IFA is always something of a disappointment, especially if your interest is in TVs. If your main interest is in domestic appliances, cooking or beauty there is lots of news. However, there is not much really big news in TV. Why is this, when so many of the big brands and suppliers are there?
Well, the TV market is a very seasonal market, with a clear annual cycle. New products are publicly revealed at CES in January and released into the sale channels in Q2, when last year’s models are cleared. In Q3, inventory and momentum starts to build up and in Q4 the volume sales really start around Black Friday and the Christmas & New Year holidays. That means that at IFA, brands want to take orders for what is in store and on the production line. The last thing they want to do is to stall the momentum by showing products that won’t be available for a while.
Despite this, we managed to find plenty of news. The main story was really the wide adoption of OLED TVs by Philips, Grundig (Beko), , Skyworth (and Metz) and Vestel to join the existing suppliers, LG and Panasonic (which remains active in the European market). The Panasonic work to improve the low black levels of OLED displays seems to bring reference grade performance to next year’s models.
HDR was also a big topic, with much more interest in the HLG format although we heard at the Tecwatch event that there is frustration that there is no equivalent to HDMI 2.0a to allow the delivery of HLG over HDMI and the HDMI group announced an ‘Alt Mode’ for HDMI V1.4 – only around 2.5 years late, in our view.
In the mobile area, there were plenty of new phones, although not much that was really different apart from the Moto expansion modules. There were some nice new PCs from Lenovo and HP, while LG introduced a new 38″ size format for desktop monitors which could be a great solution for high productivity. Samsung also surprised us and most of the other panel makers by announcing a monitor with 1ms MPRT using a VA panel and aimed at gamers. Gamers will have had much to look at, but not much from Acer as it excluded end users from its booth. That was strange given that the company had several good-looking new products including multiple displays that take advantage of gaze recognition technology.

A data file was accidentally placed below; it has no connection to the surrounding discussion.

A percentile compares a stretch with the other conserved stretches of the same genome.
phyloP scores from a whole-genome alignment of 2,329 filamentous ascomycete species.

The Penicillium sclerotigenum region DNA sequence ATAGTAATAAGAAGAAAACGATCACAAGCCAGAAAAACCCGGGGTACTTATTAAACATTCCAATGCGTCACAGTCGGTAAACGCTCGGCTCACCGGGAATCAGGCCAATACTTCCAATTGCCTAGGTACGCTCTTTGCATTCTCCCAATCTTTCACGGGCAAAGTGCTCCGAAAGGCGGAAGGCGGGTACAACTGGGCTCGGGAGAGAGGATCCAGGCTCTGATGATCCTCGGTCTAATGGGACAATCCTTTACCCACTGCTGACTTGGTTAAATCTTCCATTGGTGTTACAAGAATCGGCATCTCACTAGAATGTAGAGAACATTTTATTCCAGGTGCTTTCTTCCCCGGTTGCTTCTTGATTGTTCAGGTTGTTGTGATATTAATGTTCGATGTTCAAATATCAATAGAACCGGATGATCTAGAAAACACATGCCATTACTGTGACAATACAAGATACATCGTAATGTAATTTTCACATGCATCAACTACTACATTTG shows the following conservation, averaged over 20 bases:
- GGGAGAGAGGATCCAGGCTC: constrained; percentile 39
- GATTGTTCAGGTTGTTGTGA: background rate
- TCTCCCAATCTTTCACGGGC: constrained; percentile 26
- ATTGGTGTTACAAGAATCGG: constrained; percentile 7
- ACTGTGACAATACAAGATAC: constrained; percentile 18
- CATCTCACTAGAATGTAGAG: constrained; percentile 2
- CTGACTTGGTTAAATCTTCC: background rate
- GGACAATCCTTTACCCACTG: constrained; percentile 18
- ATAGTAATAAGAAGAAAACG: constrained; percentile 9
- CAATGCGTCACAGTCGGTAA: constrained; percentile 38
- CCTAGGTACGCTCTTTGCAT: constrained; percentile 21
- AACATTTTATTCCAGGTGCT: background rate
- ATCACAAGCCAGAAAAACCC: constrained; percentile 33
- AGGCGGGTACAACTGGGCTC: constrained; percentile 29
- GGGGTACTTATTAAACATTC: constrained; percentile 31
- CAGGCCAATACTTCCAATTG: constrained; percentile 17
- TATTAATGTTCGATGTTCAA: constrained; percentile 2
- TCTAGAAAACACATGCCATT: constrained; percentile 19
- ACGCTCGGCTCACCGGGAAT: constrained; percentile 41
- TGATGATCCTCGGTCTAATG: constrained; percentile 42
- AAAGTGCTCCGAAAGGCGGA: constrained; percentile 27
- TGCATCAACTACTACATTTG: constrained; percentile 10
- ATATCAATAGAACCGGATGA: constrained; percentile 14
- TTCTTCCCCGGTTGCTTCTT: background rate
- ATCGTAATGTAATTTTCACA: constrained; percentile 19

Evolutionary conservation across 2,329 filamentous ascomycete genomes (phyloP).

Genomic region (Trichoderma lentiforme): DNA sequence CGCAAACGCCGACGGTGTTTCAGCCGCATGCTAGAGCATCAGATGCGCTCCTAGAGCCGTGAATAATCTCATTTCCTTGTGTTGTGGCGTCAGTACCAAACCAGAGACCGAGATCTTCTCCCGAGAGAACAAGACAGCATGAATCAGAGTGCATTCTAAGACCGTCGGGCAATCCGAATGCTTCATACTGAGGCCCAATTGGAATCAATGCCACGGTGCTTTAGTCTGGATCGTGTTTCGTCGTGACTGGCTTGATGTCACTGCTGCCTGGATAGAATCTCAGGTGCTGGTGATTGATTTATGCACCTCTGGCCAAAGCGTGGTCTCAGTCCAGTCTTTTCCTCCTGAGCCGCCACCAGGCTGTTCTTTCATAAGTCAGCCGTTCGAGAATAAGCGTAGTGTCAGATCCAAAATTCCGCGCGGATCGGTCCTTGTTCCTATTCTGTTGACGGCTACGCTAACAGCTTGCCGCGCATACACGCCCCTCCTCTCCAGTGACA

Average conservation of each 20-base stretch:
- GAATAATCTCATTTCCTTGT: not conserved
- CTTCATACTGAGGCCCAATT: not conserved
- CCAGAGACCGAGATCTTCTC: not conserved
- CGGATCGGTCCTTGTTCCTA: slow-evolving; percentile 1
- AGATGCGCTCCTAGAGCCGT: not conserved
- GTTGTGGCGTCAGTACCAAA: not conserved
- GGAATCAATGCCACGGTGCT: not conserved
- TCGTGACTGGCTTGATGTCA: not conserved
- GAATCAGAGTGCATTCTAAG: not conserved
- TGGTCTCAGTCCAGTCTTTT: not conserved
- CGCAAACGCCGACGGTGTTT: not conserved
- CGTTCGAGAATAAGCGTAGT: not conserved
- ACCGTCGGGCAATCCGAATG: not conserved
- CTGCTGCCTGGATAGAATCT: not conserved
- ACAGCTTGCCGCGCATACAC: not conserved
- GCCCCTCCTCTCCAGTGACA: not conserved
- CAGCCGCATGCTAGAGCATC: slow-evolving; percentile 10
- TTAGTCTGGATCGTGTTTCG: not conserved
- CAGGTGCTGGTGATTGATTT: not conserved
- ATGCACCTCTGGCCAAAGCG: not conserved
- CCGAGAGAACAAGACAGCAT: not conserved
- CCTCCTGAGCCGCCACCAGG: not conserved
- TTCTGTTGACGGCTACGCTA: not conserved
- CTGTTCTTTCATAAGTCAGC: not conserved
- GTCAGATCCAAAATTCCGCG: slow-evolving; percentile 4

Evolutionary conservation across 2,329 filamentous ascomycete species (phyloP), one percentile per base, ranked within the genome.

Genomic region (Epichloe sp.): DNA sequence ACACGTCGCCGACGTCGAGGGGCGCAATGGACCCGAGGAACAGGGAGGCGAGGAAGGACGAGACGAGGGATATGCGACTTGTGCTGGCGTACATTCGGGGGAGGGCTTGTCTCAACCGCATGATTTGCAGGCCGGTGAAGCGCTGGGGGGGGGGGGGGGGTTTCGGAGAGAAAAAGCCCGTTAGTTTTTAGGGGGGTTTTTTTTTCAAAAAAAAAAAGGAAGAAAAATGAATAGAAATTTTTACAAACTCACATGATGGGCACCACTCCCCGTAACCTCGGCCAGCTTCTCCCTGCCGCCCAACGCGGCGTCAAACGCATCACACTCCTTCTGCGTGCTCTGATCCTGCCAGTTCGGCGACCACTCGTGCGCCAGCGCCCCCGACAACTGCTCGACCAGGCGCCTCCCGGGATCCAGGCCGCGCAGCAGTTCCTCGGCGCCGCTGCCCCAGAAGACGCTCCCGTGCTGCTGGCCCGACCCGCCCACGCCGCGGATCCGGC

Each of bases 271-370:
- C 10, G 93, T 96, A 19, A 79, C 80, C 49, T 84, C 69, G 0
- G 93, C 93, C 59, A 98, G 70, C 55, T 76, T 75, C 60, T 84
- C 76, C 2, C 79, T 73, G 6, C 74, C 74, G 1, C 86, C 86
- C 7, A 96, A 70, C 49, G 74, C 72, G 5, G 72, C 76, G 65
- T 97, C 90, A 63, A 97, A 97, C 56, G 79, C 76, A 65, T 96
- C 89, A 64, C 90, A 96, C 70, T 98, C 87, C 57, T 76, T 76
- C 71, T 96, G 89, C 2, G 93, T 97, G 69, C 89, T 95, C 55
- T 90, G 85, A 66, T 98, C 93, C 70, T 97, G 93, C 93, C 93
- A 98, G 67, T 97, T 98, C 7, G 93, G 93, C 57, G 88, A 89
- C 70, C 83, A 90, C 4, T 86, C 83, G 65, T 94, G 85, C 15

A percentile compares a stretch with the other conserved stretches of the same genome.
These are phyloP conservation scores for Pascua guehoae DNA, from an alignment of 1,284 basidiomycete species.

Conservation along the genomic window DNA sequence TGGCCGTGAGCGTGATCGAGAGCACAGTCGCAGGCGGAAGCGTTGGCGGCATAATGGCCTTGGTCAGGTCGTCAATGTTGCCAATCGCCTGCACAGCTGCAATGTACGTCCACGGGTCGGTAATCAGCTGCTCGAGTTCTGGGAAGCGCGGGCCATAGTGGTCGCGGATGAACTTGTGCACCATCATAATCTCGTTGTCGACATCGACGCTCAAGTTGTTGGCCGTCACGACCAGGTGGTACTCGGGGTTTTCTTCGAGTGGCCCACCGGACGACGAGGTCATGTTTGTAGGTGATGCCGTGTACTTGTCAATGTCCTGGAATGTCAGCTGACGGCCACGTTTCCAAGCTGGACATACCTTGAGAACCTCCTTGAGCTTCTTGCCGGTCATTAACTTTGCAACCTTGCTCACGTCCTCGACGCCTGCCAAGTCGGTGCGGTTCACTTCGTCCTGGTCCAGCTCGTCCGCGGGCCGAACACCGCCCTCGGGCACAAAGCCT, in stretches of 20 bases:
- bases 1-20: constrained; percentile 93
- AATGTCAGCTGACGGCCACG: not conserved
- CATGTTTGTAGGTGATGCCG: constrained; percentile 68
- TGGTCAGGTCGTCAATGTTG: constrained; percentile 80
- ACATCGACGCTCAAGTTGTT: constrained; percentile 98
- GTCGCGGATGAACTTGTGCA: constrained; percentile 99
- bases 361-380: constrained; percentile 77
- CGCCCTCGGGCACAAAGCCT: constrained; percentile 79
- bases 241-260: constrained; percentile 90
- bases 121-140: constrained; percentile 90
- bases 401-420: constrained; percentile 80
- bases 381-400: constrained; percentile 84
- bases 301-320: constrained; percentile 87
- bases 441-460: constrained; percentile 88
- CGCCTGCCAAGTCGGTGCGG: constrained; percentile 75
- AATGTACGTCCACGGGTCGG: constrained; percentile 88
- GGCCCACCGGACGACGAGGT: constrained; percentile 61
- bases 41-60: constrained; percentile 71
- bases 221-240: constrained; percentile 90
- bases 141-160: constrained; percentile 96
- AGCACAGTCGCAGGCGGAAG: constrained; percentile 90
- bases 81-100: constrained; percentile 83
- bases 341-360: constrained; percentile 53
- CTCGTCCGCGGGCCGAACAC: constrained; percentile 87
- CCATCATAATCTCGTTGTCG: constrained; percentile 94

JVC and Sony both had new home cinema projectors (we’ll have more on Sony in our Cedia report) and we found a number of new pico projectors.
During the show, the story about Hanjin broke. The situation will take some time to unwind and although some of the 97 container ships it had at sea in early September have been unloaded, but there remain questions about who will pay for storage and unloading. Although some at IFA thought that the Korean government might get involved, it has has said that no money from the government or central bank would be put into the business. As we went to press, a South Korean court looking at the issue said that a rehabilitation plan was “realistically impossible”. Reuters estimates that cargo worth $14 billion remains trapped on Hanjin ships around the world.
Anyway, we found plenty of news, so enjoy our report!